I am continuing to follow a chronological reading plan of the Bible. In doing so, I’d forgotten how the Old Testament often stirs wonder and faith in me. A God who saves from the mouth of lions and from murderous giants. Who brings masses out of captivity. Who gives children to the childless. Who miraculously feeds people with food straight from heaven. Who gave a destiny and purpose to people who had none.

The Old Testament also makes me uncomfortable … often I end up with more questions than answers.

Leviticus Chapter 10 contains one of those uncomfortable passages.

Then Moses said to Aaron, “This is what the Lord meant when He said,
“I will display My holiness
    through those who come near Me.
I will display my glory
    before all the people.’”
And Aaron was silent.

Leviticus 10:3

Chapter 9 and all of chapter 10 give more context, but this is a very sobering moment. Two of Aaron’s sons (God’s chosen priests) has just been struck dead for offering the wrong kind of fire at the tabernacle. I am captivated by one phrase …

And Aaron was silent.

Again. Aaron’s sons had just died. For what? A mistake? Intentional disobedience? Whatever the motives, the disobedience of offering the wrong fire cost them their lives. Aaron’s sons are dead, and he is silent.

His silence and the fact that it is recorded in scripture is curious to me. What does it mean?

On one hand, it could appear that Aaron had no feelings for his sons … that he considered God fully justified … that Aaron himself believed his sons deserved death for unholy worship. But even at that it seems strange that he didn’t cry out with sadness or grief or for their sins against God, if nothing else.

On the other hand, Aaron may been very angry with God. So angry that he had no words. Did God have no mercy? Couldn’t He have found a different way to teach them a lesson? This seems so harsh … at least in my mind … and, if I’m honest, when I consider my own sins in comparison.

Aaron, however, had little space to talk. He after all was the man who had not so long ago caved to the peer pressure of the masses and made them a golden calf to worship instead of God Himself. People died as a result of his poor leadership and yet, God not only let him live but continued to allow him to serve as priest (God’s representative) to the people.

Maybe God wasn’t looking for perfect leaders but ones who could learn from their mistakes?

That’s another question? Why was Aaron allowed to live, but not his sons? One consideration is that at the time of that incident God hadn’t spelled out ways to worship Him. I also remember a pastor saying once that in worshipping the Golden Calf, the people weren’t necessarily seeking a different god, but a visible image of the One who lead them out of the misery of their slavery. Still … it was not what God had asked of them.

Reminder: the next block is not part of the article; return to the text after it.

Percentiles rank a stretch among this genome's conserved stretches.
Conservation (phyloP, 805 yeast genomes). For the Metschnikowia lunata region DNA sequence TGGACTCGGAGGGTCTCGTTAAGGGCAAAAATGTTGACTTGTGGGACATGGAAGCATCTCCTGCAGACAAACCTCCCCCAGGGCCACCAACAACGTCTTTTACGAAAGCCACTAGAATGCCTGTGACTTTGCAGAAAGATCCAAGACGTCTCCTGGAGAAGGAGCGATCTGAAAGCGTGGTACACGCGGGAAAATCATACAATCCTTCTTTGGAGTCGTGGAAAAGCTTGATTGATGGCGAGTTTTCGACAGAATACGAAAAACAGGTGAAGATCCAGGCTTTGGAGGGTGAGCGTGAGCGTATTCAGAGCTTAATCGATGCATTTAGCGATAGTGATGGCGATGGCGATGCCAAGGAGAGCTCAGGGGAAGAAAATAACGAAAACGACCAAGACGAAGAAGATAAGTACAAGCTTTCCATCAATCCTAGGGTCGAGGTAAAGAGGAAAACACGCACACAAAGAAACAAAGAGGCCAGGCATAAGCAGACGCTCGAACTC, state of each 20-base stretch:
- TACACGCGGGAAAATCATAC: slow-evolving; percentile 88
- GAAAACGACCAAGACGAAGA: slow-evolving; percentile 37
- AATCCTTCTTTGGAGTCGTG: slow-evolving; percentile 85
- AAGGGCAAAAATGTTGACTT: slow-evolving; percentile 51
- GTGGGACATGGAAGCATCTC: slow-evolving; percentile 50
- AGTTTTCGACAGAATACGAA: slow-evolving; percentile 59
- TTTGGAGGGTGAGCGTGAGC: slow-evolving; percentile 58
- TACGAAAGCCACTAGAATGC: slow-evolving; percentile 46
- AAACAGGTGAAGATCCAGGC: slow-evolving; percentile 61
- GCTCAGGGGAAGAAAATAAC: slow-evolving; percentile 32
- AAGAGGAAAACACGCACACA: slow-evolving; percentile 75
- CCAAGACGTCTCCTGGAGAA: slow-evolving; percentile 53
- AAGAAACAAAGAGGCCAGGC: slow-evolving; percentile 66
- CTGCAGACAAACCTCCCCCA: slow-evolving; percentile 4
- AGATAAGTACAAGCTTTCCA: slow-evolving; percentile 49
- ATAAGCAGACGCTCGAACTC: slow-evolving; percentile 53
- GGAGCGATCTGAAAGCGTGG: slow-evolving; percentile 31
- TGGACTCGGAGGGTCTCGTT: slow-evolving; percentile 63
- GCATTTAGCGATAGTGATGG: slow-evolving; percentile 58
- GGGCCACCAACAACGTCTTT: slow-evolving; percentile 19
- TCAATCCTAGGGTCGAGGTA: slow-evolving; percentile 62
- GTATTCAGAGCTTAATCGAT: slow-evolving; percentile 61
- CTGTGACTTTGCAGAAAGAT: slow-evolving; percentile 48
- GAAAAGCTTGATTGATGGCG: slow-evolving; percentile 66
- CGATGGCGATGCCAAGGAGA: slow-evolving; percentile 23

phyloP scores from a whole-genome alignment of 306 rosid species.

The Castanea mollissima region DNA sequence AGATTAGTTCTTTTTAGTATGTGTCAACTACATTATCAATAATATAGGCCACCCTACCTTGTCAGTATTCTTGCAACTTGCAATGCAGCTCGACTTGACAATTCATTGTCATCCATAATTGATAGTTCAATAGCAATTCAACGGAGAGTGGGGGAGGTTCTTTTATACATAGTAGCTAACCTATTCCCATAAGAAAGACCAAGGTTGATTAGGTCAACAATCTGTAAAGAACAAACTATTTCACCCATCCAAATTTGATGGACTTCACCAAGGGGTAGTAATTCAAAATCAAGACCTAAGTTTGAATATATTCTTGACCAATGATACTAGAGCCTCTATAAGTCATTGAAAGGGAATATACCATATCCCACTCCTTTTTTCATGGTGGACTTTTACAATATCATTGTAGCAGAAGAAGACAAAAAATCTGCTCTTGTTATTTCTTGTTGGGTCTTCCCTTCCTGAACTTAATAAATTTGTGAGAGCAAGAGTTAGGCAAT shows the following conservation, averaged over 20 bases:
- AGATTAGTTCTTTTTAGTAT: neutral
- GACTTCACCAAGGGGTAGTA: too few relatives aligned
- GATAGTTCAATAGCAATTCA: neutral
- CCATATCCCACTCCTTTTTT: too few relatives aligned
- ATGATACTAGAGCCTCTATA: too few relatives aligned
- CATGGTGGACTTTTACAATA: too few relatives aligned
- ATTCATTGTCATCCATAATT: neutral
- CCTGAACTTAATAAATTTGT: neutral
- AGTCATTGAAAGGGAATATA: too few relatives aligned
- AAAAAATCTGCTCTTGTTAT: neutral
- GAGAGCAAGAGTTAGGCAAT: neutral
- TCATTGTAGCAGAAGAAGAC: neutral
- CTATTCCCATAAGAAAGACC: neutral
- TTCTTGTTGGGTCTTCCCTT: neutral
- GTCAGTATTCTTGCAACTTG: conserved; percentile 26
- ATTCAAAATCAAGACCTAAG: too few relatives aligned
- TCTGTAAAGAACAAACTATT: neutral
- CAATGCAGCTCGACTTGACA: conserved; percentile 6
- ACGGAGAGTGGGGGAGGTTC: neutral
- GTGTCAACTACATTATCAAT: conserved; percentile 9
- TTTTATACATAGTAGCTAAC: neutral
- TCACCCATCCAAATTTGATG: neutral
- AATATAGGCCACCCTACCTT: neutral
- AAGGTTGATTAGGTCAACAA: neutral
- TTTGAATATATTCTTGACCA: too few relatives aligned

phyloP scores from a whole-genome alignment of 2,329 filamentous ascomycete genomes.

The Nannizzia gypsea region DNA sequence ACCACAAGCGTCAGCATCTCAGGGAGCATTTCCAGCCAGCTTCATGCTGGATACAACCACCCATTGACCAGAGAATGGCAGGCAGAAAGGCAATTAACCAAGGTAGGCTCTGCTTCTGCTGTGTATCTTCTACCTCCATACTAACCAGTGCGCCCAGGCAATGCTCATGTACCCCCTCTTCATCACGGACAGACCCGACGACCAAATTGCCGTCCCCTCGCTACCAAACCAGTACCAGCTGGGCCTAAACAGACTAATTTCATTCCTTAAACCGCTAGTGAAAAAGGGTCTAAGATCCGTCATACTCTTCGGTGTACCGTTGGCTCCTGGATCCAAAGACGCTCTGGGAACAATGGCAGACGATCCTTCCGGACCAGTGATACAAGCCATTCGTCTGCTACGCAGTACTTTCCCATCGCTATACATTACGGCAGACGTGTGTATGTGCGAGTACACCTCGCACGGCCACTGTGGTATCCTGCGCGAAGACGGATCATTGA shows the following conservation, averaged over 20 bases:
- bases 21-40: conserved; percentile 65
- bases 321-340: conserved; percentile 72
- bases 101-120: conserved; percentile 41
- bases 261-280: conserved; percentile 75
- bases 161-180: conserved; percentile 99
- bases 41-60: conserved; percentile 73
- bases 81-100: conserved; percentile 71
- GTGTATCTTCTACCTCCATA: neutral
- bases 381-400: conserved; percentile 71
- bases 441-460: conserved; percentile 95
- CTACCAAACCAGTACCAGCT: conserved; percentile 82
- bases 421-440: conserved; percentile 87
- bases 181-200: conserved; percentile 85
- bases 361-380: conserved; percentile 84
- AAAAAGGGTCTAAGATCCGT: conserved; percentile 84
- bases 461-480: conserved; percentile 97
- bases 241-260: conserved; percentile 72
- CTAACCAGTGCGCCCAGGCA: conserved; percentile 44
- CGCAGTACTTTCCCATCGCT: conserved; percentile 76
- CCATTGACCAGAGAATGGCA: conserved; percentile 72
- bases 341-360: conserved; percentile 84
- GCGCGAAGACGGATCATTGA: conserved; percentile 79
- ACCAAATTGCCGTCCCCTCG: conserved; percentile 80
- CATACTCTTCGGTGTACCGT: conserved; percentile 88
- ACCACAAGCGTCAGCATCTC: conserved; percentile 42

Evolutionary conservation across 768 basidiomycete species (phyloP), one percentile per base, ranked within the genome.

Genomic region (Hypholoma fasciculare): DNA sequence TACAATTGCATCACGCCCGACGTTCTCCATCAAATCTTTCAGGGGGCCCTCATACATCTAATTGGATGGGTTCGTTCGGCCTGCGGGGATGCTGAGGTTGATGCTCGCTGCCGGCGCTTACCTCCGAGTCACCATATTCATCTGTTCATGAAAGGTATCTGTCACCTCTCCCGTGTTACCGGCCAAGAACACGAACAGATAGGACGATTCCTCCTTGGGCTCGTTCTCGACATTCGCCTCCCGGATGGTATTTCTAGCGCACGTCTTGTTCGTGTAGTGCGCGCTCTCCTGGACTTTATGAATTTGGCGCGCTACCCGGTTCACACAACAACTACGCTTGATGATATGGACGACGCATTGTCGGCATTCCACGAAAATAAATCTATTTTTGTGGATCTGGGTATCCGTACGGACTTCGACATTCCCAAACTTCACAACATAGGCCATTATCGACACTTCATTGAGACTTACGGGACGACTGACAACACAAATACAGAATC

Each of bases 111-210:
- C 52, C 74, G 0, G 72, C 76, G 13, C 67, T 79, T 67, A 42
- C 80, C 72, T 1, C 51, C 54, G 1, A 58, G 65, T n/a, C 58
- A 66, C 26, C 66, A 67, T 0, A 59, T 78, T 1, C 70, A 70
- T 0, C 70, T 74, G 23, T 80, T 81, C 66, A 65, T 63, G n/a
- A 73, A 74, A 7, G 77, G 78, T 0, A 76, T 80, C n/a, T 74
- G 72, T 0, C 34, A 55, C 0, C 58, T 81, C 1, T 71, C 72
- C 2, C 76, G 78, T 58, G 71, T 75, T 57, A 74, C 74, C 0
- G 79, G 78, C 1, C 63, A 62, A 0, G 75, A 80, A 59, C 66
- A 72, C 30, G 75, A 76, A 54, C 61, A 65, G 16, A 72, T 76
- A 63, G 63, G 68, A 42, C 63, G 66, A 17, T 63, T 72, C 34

Maybe Aaron remains silent because he knew how much grace he’d already been given by God.

Maybe he was learning that he didn’t have a corner on God’s holiness.

Rather that rail against God during this tragedy, maybe Aaron was grasping the idea that God’s ways were different. Maybe … as painful as this must have been (Aaron gives a hint of his grief at the end of chapter 10), maybe he stayed silent because he simply didn’t have the answers.

Which brings up one more question for me. Why should we follow God when some things … serious things … don’t make sense?

I think of God-loving people who have gotten cancer and died leaving behind young children … or those killed in senseless accidents, also leaving young children. I think of innocent lives destroyed through sexual abuse or sex trafficking … even families of believers … people who are seeking to honor and follow God.

I don’t get these things. I don’t get some of the laws of the Old Testament that seem to favor men more than women or that just seem menial and unnecessary but often had serious consequences that followed.

Over the years, I’ve met skeptics who relish these seeming contradictions … the difficulties of measuring a loving God against an evil and confusing world. My skeptic friends sometimes taunted, “See! It’s meaningless. Why follow?”

This brings me to something a friend once said when it came to the Bible itself creating doubts for us. He’d say …

While there are things that trouble me, I have enough faith in the things I do know about Jesus to be able to trust Him with the things I don’t know.

That, I’d answer to skeptics, rings true to me too. There is much I don’t understand … don’t like even. But there is much more that convinces me of God’s love. Of His power. Of His sovereignty. Historically and personally, I am deeply impacted by the life of Jesus Christ … not only what He taught, but what He gave by enduring the Cross.

I trust Him with my salvation … I choose to trust Him with the rest as well.

Thank you for reading Rashellbud. I also have a blog about rural living at www.smallstuffliving.home.blog and hope you’ll check it out.

I know that I have some shy readers who follow my posts on both sites, but who are reluctant to leave comments or “likes”. That’s okay … I still appreciate the times you communicate in other ways that you are following along and like what you read. For those who have signed up to receive notifications and who leave comments … thank you so much! It helps to forge a future for my blogs as the readership noticeably grows.

Joy to all of you … invisible and visible … I am thankful that you are part of my life!